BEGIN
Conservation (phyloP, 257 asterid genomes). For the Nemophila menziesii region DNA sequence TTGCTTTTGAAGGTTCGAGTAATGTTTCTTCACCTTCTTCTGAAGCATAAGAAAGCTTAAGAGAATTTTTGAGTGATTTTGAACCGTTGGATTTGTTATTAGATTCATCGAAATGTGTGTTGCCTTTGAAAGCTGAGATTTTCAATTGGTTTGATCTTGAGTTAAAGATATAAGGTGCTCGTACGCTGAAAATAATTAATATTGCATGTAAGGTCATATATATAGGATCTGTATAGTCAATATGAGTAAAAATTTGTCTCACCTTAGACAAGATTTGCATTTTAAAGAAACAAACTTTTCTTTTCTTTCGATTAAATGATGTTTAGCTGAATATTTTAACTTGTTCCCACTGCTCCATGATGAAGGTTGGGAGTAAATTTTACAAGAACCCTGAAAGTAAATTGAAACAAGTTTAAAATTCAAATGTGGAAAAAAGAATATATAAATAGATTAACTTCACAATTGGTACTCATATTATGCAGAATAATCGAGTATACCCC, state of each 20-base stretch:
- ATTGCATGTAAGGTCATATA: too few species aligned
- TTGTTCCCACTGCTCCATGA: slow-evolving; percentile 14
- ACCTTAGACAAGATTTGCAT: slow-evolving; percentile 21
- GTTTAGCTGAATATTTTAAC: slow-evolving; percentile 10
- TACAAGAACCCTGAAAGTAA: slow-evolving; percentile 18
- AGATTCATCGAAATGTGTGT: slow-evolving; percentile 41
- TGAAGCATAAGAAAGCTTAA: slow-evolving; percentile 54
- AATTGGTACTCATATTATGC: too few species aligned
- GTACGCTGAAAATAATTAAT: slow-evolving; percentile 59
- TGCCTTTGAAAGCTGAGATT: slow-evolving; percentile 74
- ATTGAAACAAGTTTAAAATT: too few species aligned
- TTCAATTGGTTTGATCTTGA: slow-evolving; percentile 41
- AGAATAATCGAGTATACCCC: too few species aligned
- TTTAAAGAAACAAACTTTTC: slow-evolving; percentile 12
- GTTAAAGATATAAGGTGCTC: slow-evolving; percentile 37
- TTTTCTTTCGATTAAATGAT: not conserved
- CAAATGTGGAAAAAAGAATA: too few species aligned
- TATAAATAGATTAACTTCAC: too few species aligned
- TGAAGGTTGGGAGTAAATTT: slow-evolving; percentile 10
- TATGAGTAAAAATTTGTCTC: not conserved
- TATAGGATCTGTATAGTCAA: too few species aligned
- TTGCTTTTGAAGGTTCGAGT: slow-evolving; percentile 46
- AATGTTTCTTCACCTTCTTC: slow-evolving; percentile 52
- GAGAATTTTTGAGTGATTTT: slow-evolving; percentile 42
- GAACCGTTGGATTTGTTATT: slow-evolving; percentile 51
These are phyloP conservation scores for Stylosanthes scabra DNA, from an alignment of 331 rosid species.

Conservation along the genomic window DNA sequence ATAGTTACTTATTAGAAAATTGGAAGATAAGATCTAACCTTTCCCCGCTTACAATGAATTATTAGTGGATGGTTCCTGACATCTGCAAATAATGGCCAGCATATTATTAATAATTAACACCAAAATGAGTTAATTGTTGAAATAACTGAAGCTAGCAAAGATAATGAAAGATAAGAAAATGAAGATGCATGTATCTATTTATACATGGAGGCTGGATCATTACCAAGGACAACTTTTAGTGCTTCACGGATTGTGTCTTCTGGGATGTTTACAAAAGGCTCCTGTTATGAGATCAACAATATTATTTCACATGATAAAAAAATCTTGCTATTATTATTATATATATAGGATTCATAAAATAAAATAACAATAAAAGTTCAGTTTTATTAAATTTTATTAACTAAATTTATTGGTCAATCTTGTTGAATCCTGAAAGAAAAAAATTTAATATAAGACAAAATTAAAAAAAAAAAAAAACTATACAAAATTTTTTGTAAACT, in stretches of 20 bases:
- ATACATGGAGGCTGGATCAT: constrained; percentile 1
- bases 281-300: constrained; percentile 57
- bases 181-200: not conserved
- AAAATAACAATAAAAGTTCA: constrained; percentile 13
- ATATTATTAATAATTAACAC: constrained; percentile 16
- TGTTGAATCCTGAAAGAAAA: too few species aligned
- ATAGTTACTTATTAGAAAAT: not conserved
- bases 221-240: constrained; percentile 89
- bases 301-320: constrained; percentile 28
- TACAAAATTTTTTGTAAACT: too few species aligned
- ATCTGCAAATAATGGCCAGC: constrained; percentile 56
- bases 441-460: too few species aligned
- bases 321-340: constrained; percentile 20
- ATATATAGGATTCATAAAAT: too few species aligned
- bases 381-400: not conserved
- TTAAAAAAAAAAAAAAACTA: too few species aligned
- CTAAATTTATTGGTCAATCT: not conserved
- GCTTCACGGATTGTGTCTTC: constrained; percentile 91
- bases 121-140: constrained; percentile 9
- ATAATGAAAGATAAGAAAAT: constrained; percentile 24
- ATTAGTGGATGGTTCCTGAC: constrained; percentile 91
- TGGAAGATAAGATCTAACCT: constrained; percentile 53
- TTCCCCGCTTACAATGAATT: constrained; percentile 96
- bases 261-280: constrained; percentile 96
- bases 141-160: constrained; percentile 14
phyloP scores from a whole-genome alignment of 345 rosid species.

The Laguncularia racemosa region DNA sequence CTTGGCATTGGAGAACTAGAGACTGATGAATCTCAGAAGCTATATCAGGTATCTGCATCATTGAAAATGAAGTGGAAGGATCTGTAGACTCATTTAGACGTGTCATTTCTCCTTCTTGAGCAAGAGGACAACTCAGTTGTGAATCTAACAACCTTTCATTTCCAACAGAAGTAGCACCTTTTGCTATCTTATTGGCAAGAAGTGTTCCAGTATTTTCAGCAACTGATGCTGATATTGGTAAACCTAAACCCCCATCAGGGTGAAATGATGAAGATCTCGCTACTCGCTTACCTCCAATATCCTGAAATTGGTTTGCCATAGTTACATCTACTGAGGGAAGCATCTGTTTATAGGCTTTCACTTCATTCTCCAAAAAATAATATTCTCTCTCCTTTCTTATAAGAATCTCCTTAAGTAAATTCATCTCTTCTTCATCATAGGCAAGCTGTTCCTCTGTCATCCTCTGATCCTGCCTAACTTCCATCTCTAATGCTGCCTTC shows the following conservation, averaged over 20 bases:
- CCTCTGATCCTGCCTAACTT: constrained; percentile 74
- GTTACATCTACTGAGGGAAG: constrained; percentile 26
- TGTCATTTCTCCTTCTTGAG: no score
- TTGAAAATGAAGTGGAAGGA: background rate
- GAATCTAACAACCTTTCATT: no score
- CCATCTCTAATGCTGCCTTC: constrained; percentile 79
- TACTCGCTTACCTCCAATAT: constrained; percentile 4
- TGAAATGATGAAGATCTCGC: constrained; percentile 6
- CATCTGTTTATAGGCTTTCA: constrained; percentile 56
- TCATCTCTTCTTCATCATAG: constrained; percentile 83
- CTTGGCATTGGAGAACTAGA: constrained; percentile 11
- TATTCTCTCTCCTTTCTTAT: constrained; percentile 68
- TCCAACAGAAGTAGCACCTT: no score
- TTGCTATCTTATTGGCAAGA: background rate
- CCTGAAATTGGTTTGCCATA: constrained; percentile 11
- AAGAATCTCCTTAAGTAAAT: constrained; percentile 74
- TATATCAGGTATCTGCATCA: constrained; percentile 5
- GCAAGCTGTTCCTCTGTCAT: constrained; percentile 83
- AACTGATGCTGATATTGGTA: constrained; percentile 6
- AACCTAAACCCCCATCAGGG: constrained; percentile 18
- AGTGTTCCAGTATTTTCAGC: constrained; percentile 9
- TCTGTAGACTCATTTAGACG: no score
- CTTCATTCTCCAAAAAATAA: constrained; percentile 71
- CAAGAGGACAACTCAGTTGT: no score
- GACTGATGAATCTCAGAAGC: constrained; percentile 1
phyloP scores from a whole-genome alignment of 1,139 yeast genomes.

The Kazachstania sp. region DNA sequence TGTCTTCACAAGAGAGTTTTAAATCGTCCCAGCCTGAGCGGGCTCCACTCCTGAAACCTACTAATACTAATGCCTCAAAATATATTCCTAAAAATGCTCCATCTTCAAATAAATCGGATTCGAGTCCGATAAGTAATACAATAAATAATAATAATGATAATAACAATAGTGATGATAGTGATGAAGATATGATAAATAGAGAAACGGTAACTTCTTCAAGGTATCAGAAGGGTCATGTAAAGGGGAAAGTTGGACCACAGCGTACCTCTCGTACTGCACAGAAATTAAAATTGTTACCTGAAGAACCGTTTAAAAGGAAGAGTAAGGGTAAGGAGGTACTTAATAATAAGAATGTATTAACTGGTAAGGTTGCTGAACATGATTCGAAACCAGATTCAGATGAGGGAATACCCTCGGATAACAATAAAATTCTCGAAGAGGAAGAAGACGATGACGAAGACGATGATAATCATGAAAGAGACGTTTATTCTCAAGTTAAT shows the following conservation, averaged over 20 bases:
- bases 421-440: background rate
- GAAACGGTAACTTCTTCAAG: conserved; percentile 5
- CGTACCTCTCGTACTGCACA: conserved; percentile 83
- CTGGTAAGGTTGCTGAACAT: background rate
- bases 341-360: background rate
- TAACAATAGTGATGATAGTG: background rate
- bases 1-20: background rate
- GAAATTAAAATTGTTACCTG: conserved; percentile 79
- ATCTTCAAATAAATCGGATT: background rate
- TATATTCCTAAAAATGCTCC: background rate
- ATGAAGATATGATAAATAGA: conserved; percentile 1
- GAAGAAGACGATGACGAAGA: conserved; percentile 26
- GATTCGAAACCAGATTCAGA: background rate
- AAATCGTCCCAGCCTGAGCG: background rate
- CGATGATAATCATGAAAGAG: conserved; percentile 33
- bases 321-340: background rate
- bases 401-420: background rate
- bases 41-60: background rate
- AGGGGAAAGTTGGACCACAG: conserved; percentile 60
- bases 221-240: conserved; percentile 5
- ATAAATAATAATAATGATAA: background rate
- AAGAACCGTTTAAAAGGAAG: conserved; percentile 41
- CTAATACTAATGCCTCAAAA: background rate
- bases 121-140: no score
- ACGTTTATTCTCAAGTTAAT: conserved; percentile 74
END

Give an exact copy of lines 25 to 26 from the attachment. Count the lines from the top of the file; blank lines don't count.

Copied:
- GAGAATTTTTGAGTGATTTT: slow-evolving; percentile 42
- GAACCGTTGGATTTGTTATT: slow-evolving; percentile 51